A contact mechanics approach is used to study the role of model sub-boundary lubricants on the deformation and adhesion between rough solids. Self-assembled monolayers of n-octadecanethiol and 1-hydroxylunicosanethiol adsorbed to microscopically rough gold are brought into contact with molecularly smooth mica using a surface forces apparatus. Deformations at the interface and concurrently those in the bulk were measured while controlling applied loads. The effect of the SAMs is deduced by comparing the behavior of these systems to that of uncoated gold as previously put forward. Most significantly, the presence of a self-assembled monolayer sharply defines the strength of adhesion as measured by precise pull-off forces for given loading conditions. As compared to uncoated gold, the coated gold also exhibits a lesser amount of microdeformation under equivalent loading. Moreover the microdeformations are reversible upon relief of the load. This elastic regime is used to estimate the compressibility of each self-assembled monolayer. While the deformations at the interface are recoverable, deformations of the bulk are not. The hysteresis of the bulk is attributed to the monolayer; the more adherent system of 1-hydroxylunicosanethiol and mica exhibits greater hysteresis than contact between n-octadecanethiol and mica.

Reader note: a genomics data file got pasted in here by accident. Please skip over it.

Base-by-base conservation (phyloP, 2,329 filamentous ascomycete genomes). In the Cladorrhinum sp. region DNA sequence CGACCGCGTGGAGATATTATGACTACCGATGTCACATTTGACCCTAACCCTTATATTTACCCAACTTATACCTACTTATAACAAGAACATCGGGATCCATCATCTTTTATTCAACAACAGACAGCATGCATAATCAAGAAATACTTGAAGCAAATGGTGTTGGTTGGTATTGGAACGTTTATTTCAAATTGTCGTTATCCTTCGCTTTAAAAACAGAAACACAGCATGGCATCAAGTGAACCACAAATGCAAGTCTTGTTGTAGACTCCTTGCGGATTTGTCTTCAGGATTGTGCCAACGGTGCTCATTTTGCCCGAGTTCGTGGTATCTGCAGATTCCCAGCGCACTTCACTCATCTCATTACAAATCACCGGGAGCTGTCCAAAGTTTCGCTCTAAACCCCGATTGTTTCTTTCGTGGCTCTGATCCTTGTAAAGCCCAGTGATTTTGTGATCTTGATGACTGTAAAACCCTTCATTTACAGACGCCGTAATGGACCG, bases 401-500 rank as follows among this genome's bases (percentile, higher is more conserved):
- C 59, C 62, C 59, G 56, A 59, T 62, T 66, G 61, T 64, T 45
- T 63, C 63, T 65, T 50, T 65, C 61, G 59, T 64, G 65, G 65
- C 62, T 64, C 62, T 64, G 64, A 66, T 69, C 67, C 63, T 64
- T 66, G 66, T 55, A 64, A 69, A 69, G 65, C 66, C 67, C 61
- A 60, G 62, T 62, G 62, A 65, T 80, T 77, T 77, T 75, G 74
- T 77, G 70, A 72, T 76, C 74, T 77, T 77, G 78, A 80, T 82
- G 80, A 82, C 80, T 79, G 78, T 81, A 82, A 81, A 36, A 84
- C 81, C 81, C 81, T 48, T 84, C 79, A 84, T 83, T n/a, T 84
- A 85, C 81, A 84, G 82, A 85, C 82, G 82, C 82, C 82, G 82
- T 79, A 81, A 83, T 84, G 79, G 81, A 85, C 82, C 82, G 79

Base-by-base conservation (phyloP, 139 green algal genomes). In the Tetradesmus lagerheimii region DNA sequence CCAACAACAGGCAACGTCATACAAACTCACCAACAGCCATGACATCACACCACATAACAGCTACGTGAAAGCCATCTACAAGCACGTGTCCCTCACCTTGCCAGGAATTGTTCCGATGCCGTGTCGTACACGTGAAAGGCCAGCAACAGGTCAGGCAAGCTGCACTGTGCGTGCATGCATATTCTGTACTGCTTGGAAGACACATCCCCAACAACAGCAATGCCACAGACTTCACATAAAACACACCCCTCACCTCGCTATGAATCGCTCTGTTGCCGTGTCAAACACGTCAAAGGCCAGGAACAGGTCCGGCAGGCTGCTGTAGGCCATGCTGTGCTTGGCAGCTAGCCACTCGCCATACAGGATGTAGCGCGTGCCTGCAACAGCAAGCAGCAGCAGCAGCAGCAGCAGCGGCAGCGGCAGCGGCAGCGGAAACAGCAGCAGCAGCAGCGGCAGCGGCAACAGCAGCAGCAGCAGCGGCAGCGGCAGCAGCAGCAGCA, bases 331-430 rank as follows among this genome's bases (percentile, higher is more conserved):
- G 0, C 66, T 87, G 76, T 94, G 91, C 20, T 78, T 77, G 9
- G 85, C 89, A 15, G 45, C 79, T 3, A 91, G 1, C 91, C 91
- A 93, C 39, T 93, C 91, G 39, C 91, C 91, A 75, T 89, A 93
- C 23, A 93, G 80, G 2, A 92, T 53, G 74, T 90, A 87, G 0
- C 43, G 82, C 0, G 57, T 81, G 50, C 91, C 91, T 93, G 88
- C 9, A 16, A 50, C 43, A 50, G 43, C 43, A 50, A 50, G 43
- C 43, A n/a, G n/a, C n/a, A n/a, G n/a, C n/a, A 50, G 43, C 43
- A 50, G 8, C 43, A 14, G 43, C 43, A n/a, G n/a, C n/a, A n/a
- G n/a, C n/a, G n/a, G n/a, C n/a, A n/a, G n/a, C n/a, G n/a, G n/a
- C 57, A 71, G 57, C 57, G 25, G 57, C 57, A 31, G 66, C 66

|Original language||English (US)|
|Number of pages||6|
|State||Published - Apr 18 2000|
ASJC Scopus subject areas
- Materials Science(all)
- Condensed Matter Physics
- Surfaces and Interfaces